Pune: Sudhir Dhawale, an activist with alleged Maoist links, on Saturday became the second accused in the Pune Elgar Parishad case after Surendra Gadling to refuse to depose before the inquiry commission probing the 2018 Koregaon Bhima caste violence.
Dhawale stated he did not have "faith and confidence" in the commission.
Gadling had on Friday told the inquiry commission, headed by Justice Jai Narayan Patel (retired), that he did not want to depose as doing so would prejudice his case before the trial court.
In his affidavit, Dhawale had expressed his willingness to depose "in order to bring certain facts about the case and the incident to light".
Accepting Dhawale's plea, who was produced before the panel in police cover, Justice Patel (retired) ordered that he be sent back to judicial custody.
"Dhawale informed that he has no faith and confidence in the commission as he has objection for Sumit Mullick, the former chief secretary of the state, who is part of the commission as its learned member," the commission said in its order.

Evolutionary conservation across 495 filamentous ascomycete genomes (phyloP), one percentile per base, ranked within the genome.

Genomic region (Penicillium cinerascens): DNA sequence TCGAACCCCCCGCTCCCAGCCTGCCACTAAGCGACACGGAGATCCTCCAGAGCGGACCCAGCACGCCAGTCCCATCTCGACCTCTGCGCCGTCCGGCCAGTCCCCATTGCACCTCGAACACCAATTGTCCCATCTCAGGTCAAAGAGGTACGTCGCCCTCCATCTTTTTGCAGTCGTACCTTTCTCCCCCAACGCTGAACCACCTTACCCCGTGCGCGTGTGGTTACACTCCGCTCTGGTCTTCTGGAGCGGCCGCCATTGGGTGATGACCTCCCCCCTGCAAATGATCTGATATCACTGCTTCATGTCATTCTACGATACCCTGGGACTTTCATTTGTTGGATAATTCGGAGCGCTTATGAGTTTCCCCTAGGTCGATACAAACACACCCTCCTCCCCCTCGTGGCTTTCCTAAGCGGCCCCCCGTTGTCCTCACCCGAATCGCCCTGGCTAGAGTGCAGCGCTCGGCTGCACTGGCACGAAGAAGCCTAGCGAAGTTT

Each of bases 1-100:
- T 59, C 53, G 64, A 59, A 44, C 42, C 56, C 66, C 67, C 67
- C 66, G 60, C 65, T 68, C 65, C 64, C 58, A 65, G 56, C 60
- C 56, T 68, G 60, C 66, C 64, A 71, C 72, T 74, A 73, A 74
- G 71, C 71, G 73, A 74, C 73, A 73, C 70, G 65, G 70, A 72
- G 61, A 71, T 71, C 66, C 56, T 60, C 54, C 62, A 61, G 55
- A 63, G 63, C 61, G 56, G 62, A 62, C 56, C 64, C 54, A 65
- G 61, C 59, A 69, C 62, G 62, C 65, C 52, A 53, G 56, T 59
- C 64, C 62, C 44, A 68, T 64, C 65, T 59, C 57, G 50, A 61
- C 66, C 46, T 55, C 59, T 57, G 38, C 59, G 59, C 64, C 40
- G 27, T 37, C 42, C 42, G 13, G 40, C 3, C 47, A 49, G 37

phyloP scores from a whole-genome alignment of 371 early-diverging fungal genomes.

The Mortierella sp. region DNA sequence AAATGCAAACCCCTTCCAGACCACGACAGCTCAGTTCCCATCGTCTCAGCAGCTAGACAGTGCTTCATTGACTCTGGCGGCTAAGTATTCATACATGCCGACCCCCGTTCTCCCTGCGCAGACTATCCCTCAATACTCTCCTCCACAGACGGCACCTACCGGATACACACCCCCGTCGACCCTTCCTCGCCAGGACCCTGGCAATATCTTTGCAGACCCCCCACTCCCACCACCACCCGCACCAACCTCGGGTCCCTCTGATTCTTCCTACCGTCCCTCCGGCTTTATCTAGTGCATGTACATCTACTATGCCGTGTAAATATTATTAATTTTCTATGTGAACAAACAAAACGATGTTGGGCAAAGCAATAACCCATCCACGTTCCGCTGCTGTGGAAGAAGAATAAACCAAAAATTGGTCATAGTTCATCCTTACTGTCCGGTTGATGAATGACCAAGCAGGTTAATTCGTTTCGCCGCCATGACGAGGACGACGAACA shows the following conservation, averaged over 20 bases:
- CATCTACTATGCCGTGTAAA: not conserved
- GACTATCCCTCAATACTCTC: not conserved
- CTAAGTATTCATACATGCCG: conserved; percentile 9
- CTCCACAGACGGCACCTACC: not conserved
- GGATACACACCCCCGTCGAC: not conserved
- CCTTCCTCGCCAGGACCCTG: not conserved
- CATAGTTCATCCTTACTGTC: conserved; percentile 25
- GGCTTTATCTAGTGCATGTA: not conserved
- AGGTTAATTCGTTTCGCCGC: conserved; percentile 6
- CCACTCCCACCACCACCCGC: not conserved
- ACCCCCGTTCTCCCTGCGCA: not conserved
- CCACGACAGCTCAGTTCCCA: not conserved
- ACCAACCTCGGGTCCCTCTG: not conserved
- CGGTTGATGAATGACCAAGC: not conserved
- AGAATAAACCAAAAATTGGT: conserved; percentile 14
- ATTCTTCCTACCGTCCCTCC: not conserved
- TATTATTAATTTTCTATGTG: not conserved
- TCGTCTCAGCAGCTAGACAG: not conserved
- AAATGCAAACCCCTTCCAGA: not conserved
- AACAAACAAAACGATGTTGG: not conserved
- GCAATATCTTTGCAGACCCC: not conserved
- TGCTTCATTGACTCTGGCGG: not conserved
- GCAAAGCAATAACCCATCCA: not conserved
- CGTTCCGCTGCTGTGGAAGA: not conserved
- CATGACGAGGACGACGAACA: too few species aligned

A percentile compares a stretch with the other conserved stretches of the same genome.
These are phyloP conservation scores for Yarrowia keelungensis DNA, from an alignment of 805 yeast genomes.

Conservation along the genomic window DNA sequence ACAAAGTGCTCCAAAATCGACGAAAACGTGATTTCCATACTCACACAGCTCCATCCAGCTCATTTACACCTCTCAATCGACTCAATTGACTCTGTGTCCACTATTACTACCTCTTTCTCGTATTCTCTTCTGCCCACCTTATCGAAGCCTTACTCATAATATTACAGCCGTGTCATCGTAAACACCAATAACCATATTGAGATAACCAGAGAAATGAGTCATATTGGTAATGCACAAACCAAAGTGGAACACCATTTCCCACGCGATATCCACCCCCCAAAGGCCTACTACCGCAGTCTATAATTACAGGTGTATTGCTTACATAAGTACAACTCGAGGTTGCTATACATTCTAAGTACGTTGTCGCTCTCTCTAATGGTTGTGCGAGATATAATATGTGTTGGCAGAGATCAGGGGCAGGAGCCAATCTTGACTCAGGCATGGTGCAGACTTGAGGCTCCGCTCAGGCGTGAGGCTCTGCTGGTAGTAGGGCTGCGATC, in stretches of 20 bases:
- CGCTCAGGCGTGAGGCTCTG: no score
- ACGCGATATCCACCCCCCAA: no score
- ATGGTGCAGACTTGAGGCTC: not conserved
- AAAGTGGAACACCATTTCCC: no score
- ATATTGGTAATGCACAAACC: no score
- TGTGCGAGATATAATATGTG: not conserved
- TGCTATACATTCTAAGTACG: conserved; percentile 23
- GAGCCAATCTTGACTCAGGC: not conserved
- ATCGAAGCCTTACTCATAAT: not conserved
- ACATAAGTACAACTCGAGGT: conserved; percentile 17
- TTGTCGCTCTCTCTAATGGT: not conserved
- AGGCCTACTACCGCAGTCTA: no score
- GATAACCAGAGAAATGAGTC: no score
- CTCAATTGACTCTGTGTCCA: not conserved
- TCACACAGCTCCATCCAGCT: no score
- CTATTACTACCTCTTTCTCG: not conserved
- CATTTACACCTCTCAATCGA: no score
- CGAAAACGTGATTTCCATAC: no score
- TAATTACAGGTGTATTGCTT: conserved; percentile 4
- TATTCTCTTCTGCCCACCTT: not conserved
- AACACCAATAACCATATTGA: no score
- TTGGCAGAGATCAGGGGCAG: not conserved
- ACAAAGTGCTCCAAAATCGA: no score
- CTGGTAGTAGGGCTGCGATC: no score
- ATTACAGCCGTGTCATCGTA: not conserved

Dhawale had already filed an application before the commission requesting recusal of Mullick.
"In view of the fact that Dhawale has refused to give evidence on oath before the commission as he has no faith and confidence in it, however, he is ready to give a statement, the commission does not want to record his statement (sic)," reads the order of the commission.
In his application seeking Mullick's recusal, Dhawale said, "even dalit leader Prakash Ambedkar had pointed out the fact earlier that when the violence took place in Koregaon Bhima, Mullick was state government's chief secretary and police administration did not provide any kind of protection to Dalits from the attacks during the commemoration of the 200 years of Koregaon-Bhima battle".
Ten activists, including Gadling and Dhawale, were arrested in 2018 as part of the probe into the caste violence around Koregaon Bhima in Pune district on New Year's Day to commemorate the 200th anniversary of the Koregaon-Bhima battle between the Peshwas and the British Army. They were accused of masterminding the violence and of having links with the banned Communist Party of India (Maoist).